Are there ways to prove an implied business partnership if the terms were not written and agreed upon?

Get Legal Help Today

 Secured with SHA-256 Encryption

Are there ways to prove an implied business partnership if the terms were not written and agreed upon?

For the past 16 months, my brother and I have been working to launch a company

that distributes medical products. We had no contract but have been dividing and

conquering tasks according to our strengths. Now that it is time to decide how

to divide equity he has stated that we were never partners but he is the sole

owner. I have worked 900 plus hours and produced all of the training modules

without compensation, with the promise that at the proper time, the 2 of us

would split equity. I wondering if there is any way to prove ownership/co-

foundership in a company based on plans and intentions shared in planning. Most

are phone calls and business meetings but many of his promises are I through e-mails.

Asked on October 12, 2018 under Business Law, Utah

Answers:

SJZ, Member, New York Bar / FreeAdvice Contributing Attorney

Answered 2 years ago | Contributor

Oral agreements as well as written ones can be enforced in many cases, assuming that the testimony of the agreement and its terms is sufficiently credible for the court to believe. In addition, there is a doctorine called "unjust enrichment" in which the courts will not let someone accepts work, services, etc. which they knew or logically must have known were offered only for compensation (e.g. not "gifted" for free) without paying for them, because it is "unjust" to allow someone to be "enriched" by accepting work obviously done for pay without paying for it.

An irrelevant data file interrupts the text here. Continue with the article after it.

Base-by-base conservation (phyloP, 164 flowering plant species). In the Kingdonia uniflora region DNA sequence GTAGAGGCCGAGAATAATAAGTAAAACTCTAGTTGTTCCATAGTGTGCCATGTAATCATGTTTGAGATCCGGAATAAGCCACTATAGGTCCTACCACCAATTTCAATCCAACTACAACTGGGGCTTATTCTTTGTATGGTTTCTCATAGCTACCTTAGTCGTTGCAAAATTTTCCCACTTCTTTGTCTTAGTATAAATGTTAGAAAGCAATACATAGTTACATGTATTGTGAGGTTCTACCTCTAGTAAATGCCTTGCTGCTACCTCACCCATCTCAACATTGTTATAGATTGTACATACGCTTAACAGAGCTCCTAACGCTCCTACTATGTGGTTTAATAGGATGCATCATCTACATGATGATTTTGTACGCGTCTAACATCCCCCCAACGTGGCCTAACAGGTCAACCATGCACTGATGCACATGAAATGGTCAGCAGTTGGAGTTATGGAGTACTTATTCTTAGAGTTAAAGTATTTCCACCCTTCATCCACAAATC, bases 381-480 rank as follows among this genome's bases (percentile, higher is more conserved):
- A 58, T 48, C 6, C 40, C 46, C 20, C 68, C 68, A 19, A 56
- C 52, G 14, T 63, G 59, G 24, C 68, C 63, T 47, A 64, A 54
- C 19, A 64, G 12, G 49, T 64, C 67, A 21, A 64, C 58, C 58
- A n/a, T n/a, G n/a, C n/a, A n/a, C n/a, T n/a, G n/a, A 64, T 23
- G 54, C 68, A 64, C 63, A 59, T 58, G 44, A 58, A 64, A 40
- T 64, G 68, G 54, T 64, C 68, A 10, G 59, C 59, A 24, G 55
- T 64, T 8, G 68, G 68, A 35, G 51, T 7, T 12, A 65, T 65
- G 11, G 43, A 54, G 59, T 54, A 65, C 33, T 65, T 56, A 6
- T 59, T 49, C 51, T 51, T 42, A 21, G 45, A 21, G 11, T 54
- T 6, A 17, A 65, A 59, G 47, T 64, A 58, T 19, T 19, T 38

So you should sue for "breach of contract" due to your "partner" violating the terms of your oral (unwritten) agreement and also in the alternative (you can bring more than one claim in a lawsuit) for compensation for the work you did based on the theory of "unjust enrichment." If you can prove you did the work, produced the modules, etc. it is likely that a court will at least give you the value of the work you did; it might choose to give you a share of the equity.


IMPORTANT NOTICE: The Answer(s) provided above are for general information only. The attorney providing the answer was not serving as the attorney for the person submitting the question or in any attorney-client relationship with such person. Laws may vary from state to state, and sometimes change. Tiny variations in the facts, or a fact not set forth in a question, often can change a legal outcome or an attorney's conclusion. Although AttorneyPages.com has verified the attorney was admitted to practice law in at least one jurisdiction, he or she may not be authorized to practice law in the jurisdiction referred to in the question, nor is he or she necessarily experienced in the area of the law involved. Unlike the information in the Answer(s) above, upon which you should NOT rely, for personal advice you can rely upon we suggest you retain an attorney to represent you.

Get Legal Help Today

Find the right lawyer for your legal issue.

 Secured with SHA-256 Encryption